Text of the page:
Woody’s Goal  •  Toy Story screenplay

As you can see, Woody’s goal is immediate and concrete. For him there is no compromise. Woody’s goal of being Andy’s favorite toy is fueled by “The Lie” he tells himself which is that Woody needs to be Andy’s favorite toy in order to have value.

This lie is a deeply rooted misconception that further motivates Woody's goal. 

For positive change and growth to take place within Woody’s character arc, Woody must overcome this lie by coming to “The Truth.” The truth being the fact that Woody does not have to be Andy’s favorite toy to still have value. 

Woody arrives at this truth in the third act when he realizes that his time as Andy’s favorite toy has passed, but that does not take away from his value. 

Toy Story characters  •  Woody and Buzz

Without coming to this conclusion and truth on his own, Woody may not have been able to snap Buzz out of his funk, and motivate him to push the crate for Woody’s freedom.

There are many things we can learn about the characters from the Toy Story screenplay. Woody’s character arc is a great example of the essential components of positive character growth. 

Toy Story Script Conflict Analysis

Toy Story obstacles create themes

Establishing themes within a story has to be both subtle and effective. Toy Story shows us that being intentional with the obstacles created for a character can help reveal these themes in a subtle way. 

Every plot point in Toy Story is based on a reaction. For example, Buzz is introduced as the new favorite toy. Therefore, Woody gets jealous and intentionally tries to get rid of Buzz.

Toy story Woody pushes Buzz out the window

Not only does this scene move the story along, but it reveals both character and themes. In this scene, Woody’s reaction to Buzz (the obstacle) creates the theme of jealousy. 

The sequence when introducing an obstacle could simply be seen as follows: Establish a character's goal, challenge their goal with an obstacle, have the character’s reaction to the obstacle reveal themes while also setting up the next plot point.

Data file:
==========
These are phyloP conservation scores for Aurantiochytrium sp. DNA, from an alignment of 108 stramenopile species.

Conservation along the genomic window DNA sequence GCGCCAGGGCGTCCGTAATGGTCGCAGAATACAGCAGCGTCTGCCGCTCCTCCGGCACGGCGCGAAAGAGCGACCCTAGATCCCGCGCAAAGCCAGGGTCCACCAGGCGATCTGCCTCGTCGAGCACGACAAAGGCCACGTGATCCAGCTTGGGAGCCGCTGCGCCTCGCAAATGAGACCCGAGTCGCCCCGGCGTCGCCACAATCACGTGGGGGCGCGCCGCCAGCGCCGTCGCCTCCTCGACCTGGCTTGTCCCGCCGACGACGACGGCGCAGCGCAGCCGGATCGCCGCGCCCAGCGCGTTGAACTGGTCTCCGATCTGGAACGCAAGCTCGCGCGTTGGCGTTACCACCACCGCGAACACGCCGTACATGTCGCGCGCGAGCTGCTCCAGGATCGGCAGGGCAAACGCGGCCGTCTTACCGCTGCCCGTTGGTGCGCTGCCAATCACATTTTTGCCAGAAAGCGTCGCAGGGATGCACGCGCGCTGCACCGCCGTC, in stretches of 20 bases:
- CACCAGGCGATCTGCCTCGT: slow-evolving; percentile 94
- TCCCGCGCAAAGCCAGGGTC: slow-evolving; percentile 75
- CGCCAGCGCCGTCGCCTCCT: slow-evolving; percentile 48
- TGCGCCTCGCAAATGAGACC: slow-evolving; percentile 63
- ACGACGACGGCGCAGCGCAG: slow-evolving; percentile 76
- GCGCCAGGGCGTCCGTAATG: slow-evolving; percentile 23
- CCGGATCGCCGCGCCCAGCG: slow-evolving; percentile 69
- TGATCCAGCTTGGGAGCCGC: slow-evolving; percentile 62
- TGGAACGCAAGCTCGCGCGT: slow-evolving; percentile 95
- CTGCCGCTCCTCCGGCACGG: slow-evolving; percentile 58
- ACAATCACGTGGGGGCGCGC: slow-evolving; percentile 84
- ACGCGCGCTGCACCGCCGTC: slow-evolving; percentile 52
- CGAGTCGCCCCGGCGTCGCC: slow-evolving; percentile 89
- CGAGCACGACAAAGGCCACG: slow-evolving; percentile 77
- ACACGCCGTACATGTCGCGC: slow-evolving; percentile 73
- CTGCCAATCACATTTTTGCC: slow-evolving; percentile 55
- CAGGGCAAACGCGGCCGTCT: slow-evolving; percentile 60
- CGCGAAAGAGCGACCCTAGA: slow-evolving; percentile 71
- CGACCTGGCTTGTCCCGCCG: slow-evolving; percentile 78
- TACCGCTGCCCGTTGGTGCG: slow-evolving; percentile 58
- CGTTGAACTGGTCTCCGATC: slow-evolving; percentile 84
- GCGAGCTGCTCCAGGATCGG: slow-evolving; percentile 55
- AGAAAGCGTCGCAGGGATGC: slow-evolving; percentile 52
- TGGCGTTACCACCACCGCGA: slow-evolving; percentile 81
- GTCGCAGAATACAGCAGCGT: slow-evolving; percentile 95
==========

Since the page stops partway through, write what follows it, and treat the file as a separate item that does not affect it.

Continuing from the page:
Let’s take a look at another scene in which an obstacle is used to reveal another theme. When Buzz and Woody are taken by Sid from the claw machine, their plan of returning to Andy becomes much more complicated. 

The Claw scene  •  Toy Story screenplay

Prior to this scene, Woody and Buzz clashed, but were close to getting back to Andy. Because Woody and Buzz are taken by Sid, they must overcome their differences and work together to escape. This contributes to the film’s themes of friendship and growth. It also facilitates growth in both Buzz’s and Woody’s character arcs. 

As a screenwriter, it is important to be intentional when introducing an obstacle. Ask yourself: What type of conflict does this create? What theme does this serve? What will this reveal about a character? These obstacles should elicit a reaction from your characters that serves your story’s themes, tone, and character arcs.

Toy Story Script Breakdown

Toy Story ending comes full circle

One of the most satisfying parts of the Toy Story ending is how the story comes full circle with the last scene. The dust has finally settled and Woody and Buzz make it back to Andy. The last scene comes full circle as it draws direct similarities to the beginning scene of Andy’s birthday party. Only this time, Buzz is the one worried about the new toys. 

Toy Story movie script ending scene

Not only is the ending of the Toy Story screenplay a great resolution to the conflict between Andy and Buzz, it also is a great way to encapsulate their character arcs. 

Buzz has finally come to terms with the fact that he is not the real Buzz Lightyear. And Woody has come to terms with the fact that he doesn’t need to be Andy’s favorite toy to be loved. After all, now he has Bo Peep.

Toy Story ending

The great thing about the ending to Toy Story is that it closes the open loops by coming full circle. At the same time it also manages to leave the door open beautifully for the following sequels to come. 


Read and download more scripts

Pixar is not only a master of beautiful animation, they are a master of story. If you want to continue reading screenplays, we have similar titles like Up, Ratatouille, and Coco in our screenplay database. Browse and download PDFs for all of our scripts as you read, write and practice your craft to become the next great screenwriter.

Up Next: Explore more scripts →
Solution Icon - Screenplay and Documents

Write and produce your scripts all in one place.

Write and collaborate on your scripts FREE. Create script breakdowns, sides, schedules, storyboards, call sheets and more.

Leave a comment

Your email address will not be published. Required fields are marked *

1 Share
Copy link